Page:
There is hope that we as Canadian Christians can get out from behind our locked doors. But it will not happen if we are not with Jesus experiencing His forgiveness and peace. It will happen when we hear the call, receive the Spirit, and realize the awesome responsibility and privilege that comes with being forgiven. Do you have some doors to unlock?

April 8, 2012

Zombies in the Bible?

The “post time” for this blog is usually later in the afternoon EST, and it’s already Easter Monday when other people are reading this. So in a post-resurrection environment, I can’t think of a more unusual focus for today than this piece from the blog Cindy By The Sea. I just wish I had my own computer today so I could add some pictures to this piece!!


You’ve seen them, their glassy-eyed stare a dead give away, as to who they really are; advancing at you across the theatre screen with slow determination, as if, they really are – coming for you.  Giggling nervously, you reach in to your popcorn bag, hoping, in the silliness of it all, that when the theatre lights go back on, you’ll find, it really isn’t true; Zombies are not for real and they certainly are not – coming for you.


I have to confess I have not spent much time thinking about these “not dead- yet, not alive” animated corpses, which, for some reason or another have made their way into pop-movie culture since the early days of cinema.  That was until this past week, when, I heard that a co-worker had asked my son-in-law, if, Zombies were mentioned in the Bible. Apparently, he had read Matthew 27:51-52 and thought that it might be a reference to Zombies.

“Then, behold, the veil of the temple was torn in two from top to bottom; and the earth quaked, and the rocks were split, and the graves were opened; and many bodies of the saints who had fallen asleep were raised; and coming out of their graves after His resurrection, they went in to the holy city and appeared to many.”

And, while that may seem laughable to those of us more studied in scripture, it is actually a good question, for this verse (mentioned, only in the gospel of Matthew), is a mystery that even commentators cannot agree upon.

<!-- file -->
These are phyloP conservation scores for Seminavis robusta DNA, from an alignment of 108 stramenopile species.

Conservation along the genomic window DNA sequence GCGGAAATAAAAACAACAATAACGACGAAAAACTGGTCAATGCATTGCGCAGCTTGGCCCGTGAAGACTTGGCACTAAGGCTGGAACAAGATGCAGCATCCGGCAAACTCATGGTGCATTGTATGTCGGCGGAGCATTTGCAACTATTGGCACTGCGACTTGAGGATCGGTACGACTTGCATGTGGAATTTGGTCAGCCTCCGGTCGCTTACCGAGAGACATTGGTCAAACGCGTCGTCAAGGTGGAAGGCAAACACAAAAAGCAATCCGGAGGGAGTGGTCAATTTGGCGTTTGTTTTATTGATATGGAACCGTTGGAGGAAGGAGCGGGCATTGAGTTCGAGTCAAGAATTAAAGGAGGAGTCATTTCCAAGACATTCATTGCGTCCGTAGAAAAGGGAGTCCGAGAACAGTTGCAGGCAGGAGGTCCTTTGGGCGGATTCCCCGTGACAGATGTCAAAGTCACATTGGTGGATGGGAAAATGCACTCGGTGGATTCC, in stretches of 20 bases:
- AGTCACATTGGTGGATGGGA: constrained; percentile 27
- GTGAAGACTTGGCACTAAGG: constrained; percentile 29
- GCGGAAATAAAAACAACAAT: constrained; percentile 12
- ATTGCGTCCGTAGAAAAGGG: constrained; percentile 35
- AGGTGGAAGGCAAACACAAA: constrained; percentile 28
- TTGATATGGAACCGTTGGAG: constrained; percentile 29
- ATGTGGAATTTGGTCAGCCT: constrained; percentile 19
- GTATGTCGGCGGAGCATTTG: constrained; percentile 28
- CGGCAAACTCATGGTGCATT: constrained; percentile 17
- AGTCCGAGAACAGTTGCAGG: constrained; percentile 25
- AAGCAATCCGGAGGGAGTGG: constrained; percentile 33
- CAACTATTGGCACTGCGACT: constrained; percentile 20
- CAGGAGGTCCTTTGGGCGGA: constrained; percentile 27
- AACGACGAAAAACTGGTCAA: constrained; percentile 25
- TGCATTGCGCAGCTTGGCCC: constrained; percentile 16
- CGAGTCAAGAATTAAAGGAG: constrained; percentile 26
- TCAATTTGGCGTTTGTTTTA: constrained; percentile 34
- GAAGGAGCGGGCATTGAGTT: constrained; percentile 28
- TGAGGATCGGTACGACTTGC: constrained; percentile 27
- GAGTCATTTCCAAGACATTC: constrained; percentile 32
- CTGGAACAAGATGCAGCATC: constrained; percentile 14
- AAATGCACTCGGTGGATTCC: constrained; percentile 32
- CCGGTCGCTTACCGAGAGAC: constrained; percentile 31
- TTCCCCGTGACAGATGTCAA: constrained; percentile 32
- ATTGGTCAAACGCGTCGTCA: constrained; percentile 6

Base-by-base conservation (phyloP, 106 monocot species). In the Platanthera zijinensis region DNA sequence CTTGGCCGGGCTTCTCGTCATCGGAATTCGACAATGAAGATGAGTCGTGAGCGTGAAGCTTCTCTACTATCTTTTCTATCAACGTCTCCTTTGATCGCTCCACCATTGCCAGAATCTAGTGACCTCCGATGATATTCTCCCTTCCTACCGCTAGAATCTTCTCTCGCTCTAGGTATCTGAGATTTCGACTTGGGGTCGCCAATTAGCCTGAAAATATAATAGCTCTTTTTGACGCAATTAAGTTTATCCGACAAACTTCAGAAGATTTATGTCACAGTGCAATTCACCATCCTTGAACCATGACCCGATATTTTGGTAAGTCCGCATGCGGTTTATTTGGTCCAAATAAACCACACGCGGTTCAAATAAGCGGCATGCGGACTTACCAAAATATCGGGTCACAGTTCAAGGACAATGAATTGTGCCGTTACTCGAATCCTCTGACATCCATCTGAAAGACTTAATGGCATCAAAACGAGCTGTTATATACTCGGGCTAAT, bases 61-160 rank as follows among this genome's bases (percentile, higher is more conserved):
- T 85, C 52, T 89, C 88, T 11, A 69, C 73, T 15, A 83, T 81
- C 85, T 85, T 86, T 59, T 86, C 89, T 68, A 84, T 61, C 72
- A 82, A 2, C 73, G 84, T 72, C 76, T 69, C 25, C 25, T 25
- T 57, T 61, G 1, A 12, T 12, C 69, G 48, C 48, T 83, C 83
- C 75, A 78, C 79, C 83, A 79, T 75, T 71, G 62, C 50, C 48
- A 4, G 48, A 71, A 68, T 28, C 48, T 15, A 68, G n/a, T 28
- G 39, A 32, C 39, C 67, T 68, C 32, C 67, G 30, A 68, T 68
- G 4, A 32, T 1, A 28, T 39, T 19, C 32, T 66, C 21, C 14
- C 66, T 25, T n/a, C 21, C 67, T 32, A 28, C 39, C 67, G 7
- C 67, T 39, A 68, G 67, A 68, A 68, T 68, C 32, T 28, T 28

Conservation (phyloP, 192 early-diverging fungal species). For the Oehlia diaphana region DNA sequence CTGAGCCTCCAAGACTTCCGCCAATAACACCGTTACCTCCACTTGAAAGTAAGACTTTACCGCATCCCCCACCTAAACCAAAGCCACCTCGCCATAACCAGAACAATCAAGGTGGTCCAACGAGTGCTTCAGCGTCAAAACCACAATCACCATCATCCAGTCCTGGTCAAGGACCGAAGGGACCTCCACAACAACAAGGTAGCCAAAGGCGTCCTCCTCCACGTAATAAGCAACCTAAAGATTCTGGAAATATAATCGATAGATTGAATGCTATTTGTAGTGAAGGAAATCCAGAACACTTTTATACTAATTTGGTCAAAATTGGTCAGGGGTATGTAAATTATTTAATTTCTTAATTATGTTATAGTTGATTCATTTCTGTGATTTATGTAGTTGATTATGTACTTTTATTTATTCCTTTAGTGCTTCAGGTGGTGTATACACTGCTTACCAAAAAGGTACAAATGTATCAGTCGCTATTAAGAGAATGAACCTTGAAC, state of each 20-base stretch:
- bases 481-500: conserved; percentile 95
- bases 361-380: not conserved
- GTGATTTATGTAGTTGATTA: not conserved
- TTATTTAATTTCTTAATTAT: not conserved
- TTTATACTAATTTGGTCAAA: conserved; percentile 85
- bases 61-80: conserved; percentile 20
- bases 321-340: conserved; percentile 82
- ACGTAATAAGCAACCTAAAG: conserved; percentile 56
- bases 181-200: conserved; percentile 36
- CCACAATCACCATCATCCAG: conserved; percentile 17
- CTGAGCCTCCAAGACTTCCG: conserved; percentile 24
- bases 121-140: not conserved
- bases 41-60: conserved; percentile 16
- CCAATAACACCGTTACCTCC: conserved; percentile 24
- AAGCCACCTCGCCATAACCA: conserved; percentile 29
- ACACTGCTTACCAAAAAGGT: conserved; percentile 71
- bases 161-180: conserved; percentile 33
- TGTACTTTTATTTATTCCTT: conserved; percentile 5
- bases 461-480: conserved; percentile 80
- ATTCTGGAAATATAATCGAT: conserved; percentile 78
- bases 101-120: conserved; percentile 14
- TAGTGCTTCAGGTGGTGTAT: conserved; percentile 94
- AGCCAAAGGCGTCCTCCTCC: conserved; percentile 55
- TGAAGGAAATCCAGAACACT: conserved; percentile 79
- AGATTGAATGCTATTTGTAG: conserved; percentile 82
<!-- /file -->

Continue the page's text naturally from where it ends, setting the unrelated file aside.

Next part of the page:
So, what is it talking about?

First of all, it is not talking about Zombies. But, is related, rather, to the death and resurrection of Jesus.  A Zombie, according to Wikipedia is an animated corpse brought back to life by mystical means, such as witchcraft, but, this is not the case in the gospel of Matthew; for these people are not simply re-animated corpses; they are fully alive, resurrected, flesh and blood human beings, who went into the city and interacted with the residents living there.

And, while, we are not given many details as to the reason why, we can safely assert that their appearance is somehow, tied to the sacrificial death of Jesus, by, virtue of the other very important detail mentioned in the verse, the tearing of the veil in two.

Up until this time, one man and one man only, could enter the presence of God in the Holy place of the temple, as a thick, heavy curtain separated this place from all but, the high priest, who was allowed to enter it, once per year on the day of Atonement, and only then, with a sacrifice of blood.  The tearing of the veil, when, Jesus was crucified, indicated that God had accepted the sacrifice of his son as an atonement for sin and was satisfied that it was sufficient to permanently pay for sin. Therefore, access to the presence of God, once limited to the High Priest alone, was now open, to all who would accept that payment as their own.

The resurrection of Old Testament saints, further demonstrated, the power over life and death that Jesus held, confirming, by their appearance the reality of the transaction, which, had taken place – the power of the resurrection over all who believe; past, present and future – to those, who by faith looked forward to the cross, as well, as to those of us who by faith are looking back.

Zombies, if you look closer into the subject, is a mixture of voodoo and sorcery, the mixing and administration of powerful central nervous suppressing and mind altering drugs.  Witch doctors, or those trained in the use of these drugs administer them to their victims causing them to fall into a trance like state with respirations and blood pressures, so low, the victim actually appears  to be dead.  The victim is then buried and revived hours or even days later, fully under the control of the perpetrator in their mind altered state.  Witch doctors and those who, practice the magic arts use these things to create fear and hysteria among those who are vulnerable, which gives them an enormous amount of power and control.

This is not what happened to Jesus, nor is it, what had happened to the Saints, who were resurrected at the time of the crucifixion.  Jesus, was undeniably dead, when, the spear that pierced his heart caused a sudden rush of blood and water from the wound,  undeniable proof that the pericardial sac, which encloses the heart had been punctured.  And, the OT Saints, they had been dead for centuries, their flesh and bones long decayed in to the sands of time.

There is a lot that can be gleaned from this brief passage of scripture. I see the hint of a rapture event, as these Saints obviously did not return to the graves from which they had come, but, most likely ascended in to heaven, some days later, just as Jesus did.

It also, makes me think about the supposed restoration to life the Anti-Christ will have after suffering a deadly head wound. Satan can do alot of things, but, he has no power over life and death, therefore, what appears to be a resurrection, will most assuredly be a deception.  A body double, a clone or powerful drugs used to simulate a death; I’m not sure.

But, Zombies, in the Bible? No, no, Zombies in the Bible. In the White House, maybe, but, not in the Bible!

Thank you, God for the sacrifice of your Son and the assurance your word gives us that we too, by faith in him, will one day be resurrected or raptured in to the presence of your glory.